The Rule of Ten

May 21, 2012 Jordan Greene Poker strategy

I was recently playing a Sit-N-Go tournament on Pokerist when I found myself down to the final three players, with a chip stack worth less than ten times the big blind. I first learned online poker on pay sites, which proved somewhat expensive for the first year until I could get a firm grasp on the online game and recover my earlier losses. As I was playing the Pokerist tournament, though, I was reminded about my early, unskilled self. I was making mistakes I made many moons ago; fortunately, it also reminded me of a very easy tip for newer players. Its something I picked up along the way, fairly early on in my online tournament career, although I cannot remember where I first learned it.

The Rule of Ten, as I like to call it, is fairly simple: if you have less than ten times the big blind in a tournament, you only have two options, fold or go all-in. It’s a very simplified version of an “M” calculation, something that I will explain in brief at the end of this post, for those interested in refining their game even further than the Rule of Ten. For beginners, though, the Rule of Ten will help you by instantaneously fixing a very common leak amongst amateur players: weak shortstack play.

The (Simple) Math

The Rule of Ten calculation is extremely simple. Take the big blind and multiply it by ten. If you have less than ten times the big blind, you are in the Rule of Ten, and you should only fold or raise/call all-in. So, if you are in the middle-to-late stages in a tournament and the blinds are 80/160, and you have 1,500 tournament chips, you are inside the Rule of Ten (less than 1,600 chips) and should only fold or go all-in. If you have 2,400 chips at the same level of blinds, you are outside of the Rule of Ten (more than 1,600 chips) and can do as you please.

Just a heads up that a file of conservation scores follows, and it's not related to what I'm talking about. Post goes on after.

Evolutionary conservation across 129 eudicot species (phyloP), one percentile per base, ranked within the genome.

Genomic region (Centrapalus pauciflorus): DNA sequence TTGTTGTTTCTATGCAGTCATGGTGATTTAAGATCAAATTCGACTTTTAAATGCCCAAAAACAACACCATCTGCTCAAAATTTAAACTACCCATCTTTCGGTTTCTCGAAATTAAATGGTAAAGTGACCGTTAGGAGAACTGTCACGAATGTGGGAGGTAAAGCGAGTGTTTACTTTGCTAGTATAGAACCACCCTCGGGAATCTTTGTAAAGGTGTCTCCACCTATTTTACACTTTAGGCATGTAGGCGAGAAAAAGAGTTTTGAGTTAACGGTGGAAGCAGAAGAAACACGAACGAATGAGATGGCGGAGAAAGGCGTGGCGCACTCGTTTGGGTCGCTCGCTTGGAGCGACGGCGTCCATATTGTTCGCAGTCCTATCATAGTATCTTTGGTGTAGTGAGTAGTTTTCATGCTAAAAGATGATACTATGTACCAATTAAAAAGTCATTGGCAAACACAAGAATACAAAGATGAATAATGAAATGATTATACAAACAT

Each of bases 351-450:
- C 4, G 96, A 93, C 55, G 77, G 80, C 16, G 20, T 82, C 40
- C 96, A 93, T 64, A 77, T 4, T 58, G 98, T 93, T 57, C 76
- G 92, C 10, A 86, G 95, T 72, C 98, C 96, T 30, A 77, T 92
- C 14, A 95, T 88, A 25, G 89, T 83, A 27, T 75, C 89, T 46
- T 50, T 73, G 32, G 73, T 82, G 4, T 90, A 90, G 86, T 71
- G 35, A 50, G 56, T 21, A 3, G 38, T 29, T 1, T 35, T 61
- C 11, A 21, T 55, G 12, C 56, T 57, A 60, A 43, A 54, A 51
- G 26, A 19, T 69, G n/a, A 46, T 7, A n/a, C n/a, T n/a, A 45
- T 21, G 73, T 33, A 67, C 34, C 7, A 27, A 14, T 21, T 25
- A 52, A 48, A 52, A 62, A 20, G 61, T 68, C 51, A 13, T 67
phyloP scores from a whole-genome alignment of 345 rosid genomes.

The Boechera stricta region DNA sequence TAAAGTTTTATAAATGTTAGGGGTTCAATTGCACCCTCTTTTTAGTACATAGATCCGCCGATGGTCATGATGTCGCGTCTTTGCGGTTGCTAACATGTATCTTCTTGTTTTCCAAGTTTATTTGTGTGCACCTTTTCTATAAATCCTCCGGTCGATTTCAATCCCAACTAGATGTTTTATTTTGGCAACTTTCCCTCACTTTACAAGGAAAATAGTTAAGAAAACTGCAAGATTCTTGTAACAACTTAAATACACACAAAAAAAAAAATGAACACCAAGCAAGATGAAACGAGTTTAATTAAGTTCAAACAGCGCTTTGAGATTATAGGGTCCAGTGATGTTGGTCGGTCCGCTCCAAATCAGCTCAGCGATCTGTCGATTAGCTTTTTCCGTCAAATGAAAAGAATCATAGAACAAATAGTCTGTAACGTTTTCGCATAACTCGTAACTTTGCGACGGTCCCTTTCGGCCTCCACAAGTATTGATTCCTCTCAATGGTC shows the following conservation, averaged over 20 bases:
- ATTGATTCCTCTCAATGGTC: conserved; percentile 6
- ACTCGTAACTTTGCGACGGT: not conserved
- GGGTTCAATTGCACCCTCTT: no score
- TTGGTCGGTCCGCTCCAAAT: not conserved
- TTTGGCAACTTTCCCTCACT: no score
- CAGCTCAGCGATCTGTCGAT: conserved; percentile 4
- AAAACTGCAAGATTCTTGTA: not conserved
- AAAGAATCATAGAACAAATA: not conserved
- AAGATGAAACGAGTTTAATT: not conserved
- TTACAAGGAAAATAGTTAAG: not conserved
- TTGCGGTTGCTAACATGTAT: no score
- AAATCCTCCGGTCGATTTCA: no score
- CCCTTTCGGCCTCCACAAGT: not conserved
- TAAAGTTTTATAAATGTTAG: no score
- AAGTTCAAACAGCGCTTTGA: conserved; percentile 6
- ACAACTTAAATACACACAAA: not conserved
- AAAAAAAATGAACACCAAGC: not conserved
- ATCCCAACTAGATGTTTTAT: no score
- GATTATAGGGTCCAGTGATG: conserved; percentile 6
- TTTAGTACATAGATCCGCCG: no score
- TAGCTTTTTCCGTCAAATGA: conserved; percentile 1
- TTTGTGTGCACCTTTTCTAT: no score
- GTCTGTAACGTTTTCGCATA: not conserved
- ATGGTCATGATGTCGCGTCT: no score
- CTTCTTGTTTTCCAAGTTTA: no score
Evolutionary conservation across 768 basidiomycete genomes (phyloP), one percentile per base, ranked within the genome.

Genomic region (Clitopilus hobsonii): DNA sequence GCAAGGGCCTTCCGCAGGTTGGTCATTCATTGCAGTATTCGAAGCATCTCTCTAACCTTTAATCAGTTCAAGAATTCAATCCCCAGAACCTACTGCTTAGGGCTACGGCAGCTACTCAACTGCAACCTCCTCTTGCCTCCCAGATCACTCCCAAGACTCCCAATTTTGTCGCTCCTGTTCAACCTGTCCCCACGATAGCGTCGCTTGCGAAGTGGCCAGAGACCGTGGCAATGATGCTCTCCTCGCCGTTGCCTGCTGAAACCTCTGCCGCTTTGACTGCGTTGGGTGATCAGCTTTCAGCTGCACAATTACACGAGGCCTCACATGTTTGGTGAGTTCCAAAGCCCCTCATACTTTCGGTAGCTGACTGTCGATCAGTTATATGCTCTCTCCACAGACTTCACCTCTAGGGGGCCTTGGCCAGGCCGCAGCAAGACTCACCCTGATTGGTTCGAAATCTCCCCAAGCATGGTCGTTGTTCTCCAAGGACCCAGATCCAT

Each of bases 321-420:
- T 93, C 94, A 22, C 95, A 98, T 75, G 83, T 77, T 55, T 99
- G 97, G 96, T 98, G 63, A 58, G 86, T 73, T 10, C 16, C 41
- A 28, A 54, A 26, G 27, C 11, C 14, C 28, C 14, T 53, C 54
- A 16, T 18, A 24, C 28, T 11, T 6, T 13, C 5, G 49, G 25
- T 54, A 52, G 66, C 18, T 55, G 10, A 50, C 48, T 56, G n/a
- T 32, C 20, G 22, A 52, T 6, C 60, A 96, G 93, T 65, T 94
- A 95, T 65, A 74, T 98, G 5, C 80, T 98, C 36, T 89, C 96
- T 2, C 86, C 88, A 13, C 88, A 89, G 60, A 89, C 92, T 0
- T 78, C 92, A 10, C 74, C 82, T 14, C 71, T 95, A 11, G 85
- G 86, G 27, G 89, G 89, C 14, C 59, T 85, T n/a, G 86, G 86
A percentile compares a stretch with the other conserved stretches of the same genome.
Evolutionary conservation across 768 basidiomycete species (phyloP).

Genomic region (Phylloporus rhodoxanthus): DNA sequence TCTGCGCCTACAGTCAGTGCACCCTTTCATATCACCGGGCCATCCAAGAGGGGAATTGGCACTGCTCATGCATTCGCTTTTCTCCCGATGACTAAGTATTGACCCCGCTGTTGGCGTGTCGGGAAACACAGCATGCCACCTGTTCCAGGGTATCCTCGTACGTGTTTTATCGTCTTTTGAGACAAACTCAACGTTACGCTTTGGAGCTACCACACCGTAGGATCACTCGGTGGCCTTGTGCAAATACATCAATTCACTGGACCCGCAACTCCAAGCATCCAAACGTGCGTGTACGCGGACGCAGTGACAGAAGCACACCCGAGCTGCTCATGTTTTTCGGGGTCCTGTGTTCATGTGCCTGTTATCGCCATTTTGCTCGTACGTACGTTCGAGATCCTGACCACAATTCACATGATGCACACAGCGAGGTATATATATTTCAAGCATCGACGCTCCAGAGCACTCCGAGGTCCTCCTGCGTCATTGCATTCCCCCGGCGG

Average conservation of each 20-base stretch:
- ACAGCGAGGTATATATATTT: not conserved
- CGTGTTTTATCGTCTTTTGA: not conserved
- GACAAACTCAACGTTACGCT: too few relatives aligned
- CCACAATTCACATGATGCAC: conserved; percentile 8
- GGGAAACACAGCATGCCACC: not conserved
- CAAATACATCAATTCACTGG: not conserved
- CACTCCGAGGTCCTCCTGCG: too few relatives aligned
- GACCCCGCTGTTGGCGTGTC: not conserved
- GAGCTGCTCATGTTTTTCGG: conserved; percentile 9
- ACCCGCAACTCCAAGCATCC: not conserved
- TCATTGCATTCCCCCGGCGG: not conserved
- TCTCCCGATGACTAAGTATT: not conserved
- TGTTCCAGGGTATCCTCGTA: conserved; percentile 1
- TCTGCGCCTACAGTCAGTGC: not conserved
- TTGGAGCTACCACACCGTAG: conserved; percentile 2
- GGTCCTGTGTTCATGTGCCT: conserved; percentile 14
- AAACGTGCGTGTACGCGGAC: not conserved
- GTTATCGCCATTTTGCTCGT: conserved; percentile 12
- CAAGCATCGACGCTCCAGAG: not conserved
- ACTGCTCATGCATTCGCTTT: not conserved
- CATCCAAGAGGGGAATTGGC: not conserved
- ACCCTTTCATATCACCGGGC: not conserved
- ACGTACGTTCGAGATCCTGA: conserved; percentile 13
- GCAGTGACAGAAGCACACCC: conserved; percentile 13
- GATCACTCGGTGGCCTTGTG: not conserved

Does the Rule of Ten Work?

At my old blog, High on Poker, I used to joke that I was a shortstack specialist. It was always a tongue-in-cheek statement, since being a shortstack specialist requires you to be shortstacked often, something that is not advisable. Yet, there was some truth to my quirky joke. I had developed a style of poker in which I would often gamble in small pots early, leaving me at times shortstacked. Since I was a fan of the Rule of Ten, once I became shortstacked, I would immediately go into all-in or fold mode. Surprisingly, the Rule of Ten actually caused me to be more disciplined, shifting my style from when I was gambling in small pots. I noticed that more often than not, I was able to climb my way back from early deficits, and the Rule of Ten was one of the guiding principles to gaining that ability.

Why Does it Work?

The reason that the Rule of Ten works has everything to do with proportion. The less chips you have, the more valuable each chip becomes. If you have 10,000 in chips, it doesn’t matter if you lose a 100 pot. If you have 500 in chips, though, a 100 chip pot is huge! It is literally worth 20% of your own stack, so gaining it will be a big boost to your stack and your ability to play on.